You all remember my blog a few weeks ago about things I would prefer you not post online. While that was an all encompassing list of photos, updates, articles, etc. that seems more for Facebook than anything else, this handy-dandy list pertains specifically to the status-update; or, in Twitter-land, the Tweet.
Things to Forgo Being All A’Twitter About
- Consistent with the main theme of things I would prefer you not post online, let’s kick this list off with anything relative to bowels or personal hygiene. That includes (but is not limited to): showers, baths, shaving your legs, shaving your face, shaving your nether-regions, waxing, and anything having to do with the effects of one too many Triple Steak Burritos at taco bell.
- Posts about how your [fill in the blank] is the best [fill in the blank] ever. Your [fill in the blank] is not the best [fill in the blank] ever because someone else on my page says that their [fill in the blank] is the best [fill in the blank] ever, and quite clearly there can’t be more than one best [fill in the blank] ever, so you must both be wrong.
- Details of your labor and delivery. If you’re like me and you’re in that 20 – 40 age range, every other post on Facebook or Twitter is about pregnancy and childbirth. Share the happy time with everyone, sure; but spare us how many centimeters you’re dilated.
- Sex. Sex. Sex. As in, you having it. The only thing your status updates about sex let us know is where we should make sure to bring a prescription of penicillin along with next time we travel. Please, spare us all.
- The dramatic ups and downs of your relationship. If you are announcing a new boyfriend, or a finale to your traumatic marriage, that’s fine. But every day with the “I’m so alone in this marriage” and the “feeling rejected by my man” gets really old and seems more a cry for attention than anything else.
- And on the note of cries for attention, everyone should just skip past those vague posts that are intended only to get people’s attention. Save us the “well that was just great”s and just say what you mean.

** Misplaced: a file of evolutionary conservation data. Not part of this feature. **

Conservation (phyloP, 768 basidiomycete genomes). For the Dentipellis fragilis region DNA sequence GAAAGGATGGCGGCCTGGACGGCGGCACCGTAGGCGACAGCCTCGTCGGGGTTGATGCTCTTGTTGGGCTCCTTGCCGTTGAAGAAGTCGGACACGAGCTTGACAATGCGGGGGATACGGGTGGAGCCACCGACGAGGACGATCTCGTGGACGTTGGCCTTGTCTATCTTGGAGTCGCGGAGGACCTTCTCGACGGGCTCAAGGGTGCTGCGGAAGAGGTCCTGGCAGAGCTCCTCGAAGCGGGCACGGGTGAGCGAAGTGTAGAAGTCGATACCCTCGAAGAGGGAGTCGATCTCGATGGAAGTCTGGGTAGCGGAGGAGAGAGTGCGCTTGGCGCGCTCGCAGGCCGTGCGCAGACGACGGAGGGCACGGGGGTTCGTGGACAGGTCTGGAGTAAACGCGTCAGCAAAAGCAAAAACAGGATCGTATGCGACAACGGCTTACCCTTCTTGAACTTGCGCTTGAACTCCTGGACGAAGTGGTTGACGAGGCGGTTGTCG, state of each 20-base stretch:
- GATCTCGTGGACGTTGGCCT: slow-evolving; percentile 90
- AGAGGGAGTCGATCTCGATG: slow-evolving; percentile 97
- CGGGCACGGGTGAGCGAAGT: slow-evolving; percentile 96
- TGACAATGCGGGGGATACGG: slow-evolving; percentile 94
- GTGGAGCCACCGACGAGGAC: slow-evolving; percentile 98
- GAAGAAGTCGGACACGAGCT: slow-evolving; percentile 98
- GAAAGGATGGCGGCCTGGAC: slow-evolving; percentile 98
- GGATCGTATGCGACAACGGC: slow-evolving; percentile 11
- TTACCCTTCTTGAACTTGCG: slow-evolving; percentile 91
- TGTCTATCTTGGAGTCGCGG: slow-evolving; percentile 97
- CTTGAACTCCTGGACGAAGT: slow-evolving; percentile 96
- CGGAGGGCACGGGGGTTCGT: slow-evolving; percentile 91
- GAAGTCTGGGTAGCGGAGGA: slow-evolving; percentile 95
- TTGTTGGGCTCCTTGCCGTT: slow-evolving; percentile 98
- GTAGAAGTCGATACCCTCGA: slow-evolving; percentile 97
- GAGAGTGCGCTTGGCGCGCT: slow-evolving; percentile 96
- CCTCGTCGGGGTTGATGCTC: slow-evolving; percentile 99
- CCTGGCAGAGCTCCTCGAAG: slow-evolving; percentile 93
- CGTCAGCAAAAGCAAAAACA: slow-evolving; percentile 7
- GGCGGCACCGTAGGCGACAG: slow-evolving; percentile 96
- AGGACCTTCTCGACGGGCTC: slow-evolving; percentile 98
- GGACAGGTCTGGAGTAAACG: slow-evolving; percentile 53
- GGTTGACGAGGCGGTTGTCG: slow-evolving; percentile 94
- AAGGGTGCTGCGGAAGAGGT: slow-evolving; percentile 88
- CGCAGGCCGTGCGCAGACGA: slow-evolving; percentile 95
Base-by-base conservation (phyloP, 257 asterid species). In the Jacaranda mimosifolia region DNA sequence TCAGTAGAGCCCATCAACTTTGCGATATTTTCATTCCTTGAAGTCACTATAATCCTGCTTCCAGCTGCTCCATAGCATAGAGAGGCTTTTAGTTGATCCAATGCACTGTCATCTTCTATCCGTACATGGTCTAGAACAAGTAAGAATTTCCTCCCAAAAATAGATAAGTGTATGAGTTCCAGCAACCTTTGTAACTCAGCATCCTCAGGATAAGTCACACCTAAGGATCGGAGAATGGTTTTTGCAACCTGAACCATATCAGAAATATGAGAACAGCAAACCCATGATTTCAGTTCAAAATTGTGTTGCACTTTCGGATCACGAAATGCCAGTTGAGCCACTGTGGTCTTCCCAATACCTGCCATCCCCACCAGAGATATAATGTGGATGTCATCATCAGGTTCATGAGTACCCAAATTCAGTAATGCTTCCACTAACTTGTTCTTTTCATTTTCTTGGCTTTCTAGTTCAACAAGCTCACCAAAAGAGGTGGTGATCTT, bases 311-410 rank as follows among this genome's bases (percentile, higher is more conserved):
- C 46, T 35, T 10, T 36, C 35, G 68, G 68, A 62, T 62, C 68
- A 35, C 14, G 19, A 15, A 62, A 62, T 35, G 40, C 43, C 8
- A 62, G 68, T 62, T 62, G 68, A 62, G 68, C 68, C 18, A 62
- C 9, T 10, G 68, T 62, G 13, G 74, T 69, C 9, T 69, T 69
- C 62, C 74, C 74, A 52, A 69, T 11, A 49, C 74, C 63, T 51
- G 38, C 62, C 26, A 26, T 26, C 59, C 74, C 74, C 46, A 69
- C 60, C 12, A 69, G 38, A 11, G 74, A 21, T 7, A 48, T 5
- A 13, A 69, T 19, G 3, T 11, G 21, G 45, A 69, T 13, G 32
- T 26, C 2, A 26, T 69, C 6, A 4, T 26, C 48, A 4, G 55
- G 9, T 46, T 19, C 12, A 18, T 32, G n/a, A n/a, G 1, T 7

- Excessive quotes. I have been known to post a quote or two about things that are truly entertaining, or more often from a book I’m reading. But people that post quotes ad nauseum, very often with those happy crappy “isn’t life grand” themes just pisses everyone off. Limit your quotes to infrequent; and make sure there’s some meaning behind them. As one blogger puts it: “Quoting the wisdom of someone else does not make you philosophical or smart. It simply makes me dislike you.”
- Have you ever seen one of those annoying status updates that go on and on about sisters, brothers, people with cancer, the military, etc, etc? You know those ones that try and guilt you into reposting them at the end with some jargon like “85% of people won’t repost this, let’s see if you do.” Yeah, those. Friggin’ stop it!
- While we’re on that, the Facebook games. Like the one about posting your shoe size with a frowny face afterwards to try and “trick the guys” into thinking you’re posting about being disappointed about the size of a man’s member; or the one where everyone posted the color of the bra they were wearing to raise breast cancer awareness. I’ve got news for you ladies: you aren’t raising awareness of anything except how much of a ninny you can be.
- Posts about how you are having a nervous breakdown. I’m not talking about the occasional “had a really bad day” or “relieving my stress with a glass of wine” … those are fine. I’m talking about the posts that go on and on, complaining about how you just can’t take it all anymore; and that occur so frequently in the week it’s all anyone expects from you. I get that a lot of you may have very stressful lives, but just remember this: somewhere out there there is someone in a much worse situation than you, and it is very likely they are on your friends/followers list and thinks you’re being nothing but whiny and ungrateful for the things you have. If you have some personal problems, share them with others in private – telephone, email, and in person works much better than a broadcast to the entire Social-Network-a-verse.
- This one isn’t so much a thing you should avoid posting so much as improper ways to post. STOP POSTING IN ALL CAPITAL LETTERS! PLEASE!!! ALL YOU ARE DOING IS YELLING AT ME! AND WHILE WE’RE AT IT, LET’S STOP USING IMPROPER GRAMMAR, SPELLING (WIT U), AND PUNCTUATION. THERE IS ABSOLUTELY NO REASON TO PUT A SPACE BETWEEN YOUR EXCLAMATORY SENTENCE AND THE EXCLAMATION POINT ! ! !
- The ever-dramatic, attention-getting posts about how you’re quitting Facebook or Twitter “for good this time.” One person on my friends list on Facebook continually goes back and forth between having her Facebook active and not, and frankly it drives me insane. The last time she was on she posted status after status about how she was deleteing her page again and someone commented “stop crying for attention and either delete your page or delete me from your friends list.” Here! Here!